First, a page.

“This polymorphism in the gene … [means] vitamin D3 is not getting converted into 25-hydroxyvitamin D very well. As a consequence, people with this gene polymorphism, in some cases, have to take very high doses of vitamin D3 orally to achieve normal levels of 25-hydroxy vitamin D — levels that people like you and I would never take, because it could induce some negative effects.
But you wouldn’t know that [you have this polymorphism] if you never got your vitamin D levels measured. I actually know some people in my close friend network that have this gene polymorphism, and they have to take very, very high levels of vitamin D … I don’t know what the incidence is … [but] in order for anything to be considered a gene polymorphism, it has to be over 1 percent of the population.”
The difference between a mutation and a gene polymorphism is that a mutation is thought to occur randomly. For whatever reason, your mitochondria metabolism isn’t working properly, and it’s dumping all sorts of toxic things that may possibly cause a mutation…
A gene polymorphism is thought to be because of a certain reason…It’s largely thought, at least in the scientific community, that gene polymorphisms occur based on nutrition [and] environment…
If, for example, we live in a part of the world where the selenium in the soil is very, very high, as a population, we could have gotten a gene polymorphism in the gene that lowers our selenium absorption, because we don’t need as much in one dose since we are continually getting it.”
There are 30,000 genes in the human body and vitamin D impacts 3,000 of them.
Moreover, researchers have discovered that vitamin D is involved in the biochemical cellular machinery of ALL cells and tissues in your body. Hence, when you don’t have enough, your entire body struggles to function optimally.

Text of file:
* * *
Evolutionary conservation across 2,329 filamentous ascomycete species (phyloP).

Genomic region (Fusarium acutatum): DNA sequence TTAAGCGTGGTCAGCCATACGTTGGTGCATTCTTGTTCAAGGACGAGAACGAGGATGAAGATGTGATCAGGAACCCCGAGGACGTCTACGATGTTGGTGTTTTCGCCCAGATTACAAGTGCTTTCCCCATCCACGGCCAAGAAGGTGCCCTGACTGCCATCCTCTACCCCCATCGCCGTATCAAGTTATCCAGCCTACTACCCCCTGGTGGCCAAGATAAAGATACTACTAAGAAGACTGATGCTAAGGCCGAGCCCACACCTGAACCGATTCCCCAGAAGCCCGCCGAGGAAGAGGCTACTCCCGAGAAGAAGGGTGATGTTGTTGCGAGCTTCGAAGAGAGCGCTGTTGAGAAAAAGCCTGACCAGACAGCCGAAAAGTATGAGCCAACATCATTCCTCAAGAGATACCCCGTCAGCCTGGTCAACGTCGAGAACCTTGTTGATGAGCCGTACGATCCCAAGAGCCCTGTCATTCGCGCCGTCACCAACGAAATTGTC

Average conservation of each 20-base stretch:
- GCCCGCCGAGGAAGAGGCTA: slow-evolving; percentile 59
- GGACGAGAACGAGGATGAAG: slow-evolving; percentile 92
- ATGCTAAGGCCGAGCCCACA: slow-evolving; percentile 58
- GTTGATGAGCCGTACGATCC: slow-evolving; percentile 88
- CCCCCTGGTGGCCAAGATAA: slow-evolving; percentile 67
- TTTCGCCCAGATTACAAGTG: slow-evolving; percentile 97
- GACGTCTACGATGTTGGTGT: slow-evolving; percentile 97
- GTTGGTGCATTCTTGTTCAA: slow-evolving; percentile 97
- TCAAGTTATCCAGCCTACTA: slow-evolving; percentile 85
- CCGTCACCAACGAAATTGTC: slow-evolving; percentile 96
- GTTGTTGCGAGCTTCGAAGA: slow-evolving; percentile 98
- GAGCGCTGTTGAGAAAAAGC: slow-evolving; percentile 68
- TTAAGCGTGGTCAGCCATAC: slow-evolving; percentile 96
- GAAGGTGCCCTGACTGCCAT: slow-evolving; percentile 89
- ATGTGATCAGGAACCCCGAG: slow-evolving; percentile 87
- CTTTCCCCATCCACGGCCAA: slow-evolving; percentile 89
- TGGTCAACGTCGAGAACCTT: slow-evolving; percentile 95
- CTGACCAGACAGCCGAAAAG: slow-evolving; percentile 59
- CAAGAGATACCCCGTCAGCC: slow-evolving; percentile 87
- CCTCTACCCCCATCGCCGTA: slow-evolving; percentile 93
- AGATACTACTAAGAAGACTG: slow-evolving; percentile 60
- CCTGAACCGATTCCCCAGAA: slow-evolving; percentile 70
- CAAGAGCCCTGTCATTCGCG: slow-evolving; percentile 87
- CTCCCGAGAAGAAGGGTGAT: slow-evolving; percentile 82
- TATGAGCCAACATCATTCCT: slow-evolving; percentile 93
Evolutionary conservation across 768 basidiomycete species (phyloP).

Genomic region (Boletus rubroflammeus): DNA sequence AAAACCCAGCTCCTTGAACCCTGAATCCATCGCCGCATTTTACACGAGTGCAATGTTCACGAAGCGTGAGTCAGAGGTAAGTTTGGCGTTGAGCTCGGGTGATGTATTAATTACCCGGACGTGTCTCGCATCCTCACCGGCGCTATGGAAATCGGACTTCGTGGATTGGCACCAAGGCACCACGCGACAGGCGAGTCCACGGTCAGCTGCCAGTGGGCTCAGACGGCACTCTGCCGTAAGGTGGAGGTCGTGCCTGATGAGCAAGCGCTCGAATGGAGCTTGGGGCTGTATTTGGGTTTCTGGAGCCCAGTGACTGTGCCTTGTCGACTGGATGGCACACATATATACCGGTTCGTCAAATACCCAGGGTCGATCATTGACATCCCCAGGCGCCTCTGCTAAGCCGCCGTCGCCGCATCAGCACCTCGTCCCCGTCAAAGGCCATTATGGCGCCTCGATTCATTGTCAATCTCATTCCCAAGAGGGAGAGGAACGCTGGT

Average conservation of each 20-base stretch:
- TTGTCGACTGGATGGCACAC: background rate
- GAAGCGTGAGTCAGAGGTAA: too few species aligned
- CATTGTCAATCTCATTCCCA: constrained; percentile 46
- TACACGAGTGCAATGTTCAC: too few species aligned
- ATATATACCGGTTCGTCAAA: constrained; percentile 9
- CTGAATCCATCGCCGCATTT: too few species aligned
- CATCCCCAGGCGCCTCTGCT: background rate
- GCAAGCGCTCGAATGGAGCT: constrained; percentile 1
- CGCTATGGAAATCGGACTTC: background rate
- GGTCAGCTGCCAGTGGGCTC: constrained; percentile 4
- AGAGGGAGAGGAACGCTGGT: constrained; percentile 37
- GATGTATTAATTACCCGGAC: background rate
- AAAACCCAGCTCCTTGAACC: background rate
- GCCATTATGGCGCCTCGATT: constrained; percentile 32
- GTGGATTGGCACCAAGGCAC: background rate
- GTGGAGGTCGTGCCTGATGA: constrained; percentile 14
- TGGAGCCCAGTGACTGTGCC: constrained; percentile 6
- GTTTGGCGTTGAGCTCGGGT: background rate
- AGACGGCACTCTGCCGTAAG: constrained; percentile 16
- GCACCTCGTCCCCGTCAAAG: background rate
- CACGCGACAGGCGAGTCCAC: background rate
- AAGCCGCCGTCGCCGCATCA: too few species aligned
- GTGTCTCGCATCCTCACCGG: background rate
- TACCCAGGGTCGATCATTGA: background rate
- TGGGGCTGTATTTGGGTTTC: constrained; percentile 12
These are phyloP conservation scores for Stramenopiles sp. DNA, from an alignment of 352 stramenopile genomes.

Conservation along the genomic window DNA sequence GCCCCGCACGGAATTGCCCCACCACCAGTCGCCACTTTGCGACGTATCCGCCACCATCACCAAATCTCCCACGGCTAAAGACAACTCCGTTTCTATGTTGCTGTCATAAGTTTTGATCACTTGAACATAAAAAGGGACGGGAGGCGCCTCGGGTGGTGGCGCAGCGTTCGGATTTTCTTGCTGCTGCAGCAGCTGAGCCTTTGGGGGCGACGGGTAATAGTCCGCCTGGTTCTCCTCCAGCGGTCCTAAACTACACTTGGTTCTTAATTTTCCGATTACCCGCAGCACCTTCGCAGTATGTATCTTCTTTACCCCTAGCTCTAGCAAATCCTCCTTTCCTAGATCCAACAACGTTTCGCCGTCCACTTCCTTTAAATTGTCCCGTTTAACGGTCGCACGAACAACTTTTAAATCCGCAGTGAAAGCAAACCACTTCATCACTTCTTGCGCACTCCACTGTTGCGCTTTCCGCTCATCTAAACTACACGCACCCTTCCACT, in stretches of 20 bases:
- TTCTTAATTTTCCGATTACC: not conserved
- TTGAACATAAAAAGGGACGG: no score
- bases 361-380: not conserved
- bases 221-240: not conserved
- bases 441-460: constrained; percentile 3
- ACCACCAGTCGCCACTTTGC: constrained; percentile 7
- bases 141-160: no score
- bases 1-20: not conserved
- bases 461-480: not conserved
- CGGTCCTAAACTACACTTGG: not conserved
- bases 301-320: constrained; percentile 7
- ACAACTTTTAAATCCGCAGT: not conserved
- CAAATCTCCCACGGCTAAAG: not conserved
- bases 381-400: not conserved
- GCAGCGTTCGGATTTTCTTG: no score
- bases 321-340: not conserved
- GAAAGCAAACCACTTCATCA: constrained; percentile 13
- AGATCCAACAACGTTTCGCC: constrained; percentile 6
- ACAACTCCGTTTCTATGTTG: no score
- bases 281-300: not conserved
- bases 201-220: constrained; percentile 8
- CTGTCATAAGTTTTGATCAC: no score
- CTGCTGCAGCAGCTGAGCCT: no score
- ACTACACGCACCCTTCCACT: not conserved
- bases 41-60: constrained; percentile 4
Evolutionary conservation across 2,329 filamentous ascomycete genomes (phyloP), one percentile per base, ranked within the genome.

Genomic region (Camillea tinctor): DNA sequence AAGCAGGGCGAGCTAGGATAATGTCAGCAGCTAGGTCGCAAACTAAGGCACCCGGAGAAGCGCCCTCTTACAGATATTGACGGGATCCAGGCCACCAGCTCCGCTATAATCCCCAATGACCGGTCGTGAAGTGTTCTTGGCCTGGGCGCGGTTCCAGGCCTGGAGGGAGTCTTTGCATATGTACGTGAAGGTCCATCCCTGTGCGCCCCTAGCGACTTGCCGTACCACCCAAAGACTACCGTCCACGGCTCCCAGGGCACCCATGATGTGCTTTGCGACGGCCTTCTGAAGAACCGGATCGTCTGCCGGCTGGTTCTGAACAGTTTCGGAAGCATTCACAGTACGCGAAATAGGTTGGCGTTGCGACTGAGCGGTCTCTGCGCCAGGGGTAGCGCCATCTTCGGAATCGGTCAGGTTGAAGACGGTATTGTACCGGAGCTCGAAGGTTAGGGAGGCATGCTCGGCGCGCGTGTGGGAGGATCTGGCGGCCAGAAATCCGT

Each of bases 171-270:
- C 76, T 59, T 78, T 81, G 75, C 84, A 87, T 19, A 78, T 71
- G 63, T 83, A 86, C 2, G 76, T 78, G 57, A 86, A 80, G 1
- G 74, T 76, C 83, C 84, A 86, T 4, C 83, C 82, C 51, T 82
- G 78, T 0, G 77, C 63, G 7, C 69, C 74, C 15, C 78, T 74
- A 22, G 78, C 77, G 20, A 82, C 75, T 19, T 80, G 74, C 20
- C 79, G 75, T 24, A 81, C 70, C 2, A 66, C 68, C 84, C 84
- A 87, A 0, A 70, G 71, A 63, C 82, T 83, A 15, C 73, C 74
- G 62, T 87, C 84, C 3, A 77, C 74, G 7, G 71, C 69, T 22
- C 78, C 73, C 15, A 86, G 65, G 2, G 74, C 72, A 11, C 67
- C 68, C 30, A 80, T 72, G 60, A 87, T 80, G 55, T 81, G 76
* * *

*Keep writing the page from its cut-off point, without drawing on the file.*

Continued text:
Here is a list of just a few of the conditions science has identified an involvement of vitamin D deficiency.
|Dry Eye||Macular Degeneration||MS||Bowel Disease||RA|
If you are taking prescription drugs like statins then cholesterol being a precursor to Vitamin D production, you are likely to be vitamin D deficient if your cholesterol is lowered.
So now we established how important it is, how do we get it efficiently? I like to quote Dr. Mark Hyman here because people still think they can get everything from food and sunshine. “Maybe if we eat only wild, fresh, organic, local, non-genetically modified food grown in virgin mineral and nutrient-rich soils that haven’t been transported across vast distances and stored for months before being eaten….and work and live outside, breathe only fresh polluted air, drink only pure, clean water, sleep nine hours per night, move their bodies every day and are free from chronic stressors and exposure to environmental toxins, then perhaps they might not need supplements…..”
Here is a scientific study showing supplementation vs skin exposure.
Getting Nutrition In to Your Cells
The study below shows a nutrient in two different forms. The maroon color is the nutrient in an isotonic delivery (similar to an IV with the appropriate salts and sugars added to get the ingredients to the cells asap).
The orange color is the exact same nutrient powder crushed into a tablet. I think the table speaks for itself.
The delivery system matters. It matters for bioavailability and it matters for speed. And if you have genetic snps related to your digestive tract it’s even more important.
Vitamin D3 is the best source of Vitamin D and it needs Co-Factors like K2.
Extracts from pomegranate, grape seed licorice, and quercetin may affect bone health in combination with Vitamin D by modulating gene expression relating to bone breakdown and formation.
A clinical study published in Phytomedicine indicates that extracts from pomegranate fruit and grape seed may work by downregulating gene expression, CTSG and TacR1 linked to reduced osteoclast activation. (osteoclasts are cells which break down bone, leading to resorption and weakening).
On the other hand, quercetin and licorice extracts may promote bone formation by upregulating gene expression, BMP-2 and COL1A1, linked to bone and collagen formation while down-regulating genes linked to osteoclastogenesis. (osteoblasts are cells which are responsible for bone formation.)
More on Vitamin D or Flu Shot?
30% Lower Risk of Cancer with 3 times the RDA of VitaminD3 – 4 year Clinical Study
Bone health nutraceuticals alter microarray mRNA gene expression: A randomized, parallel, open-label clinical study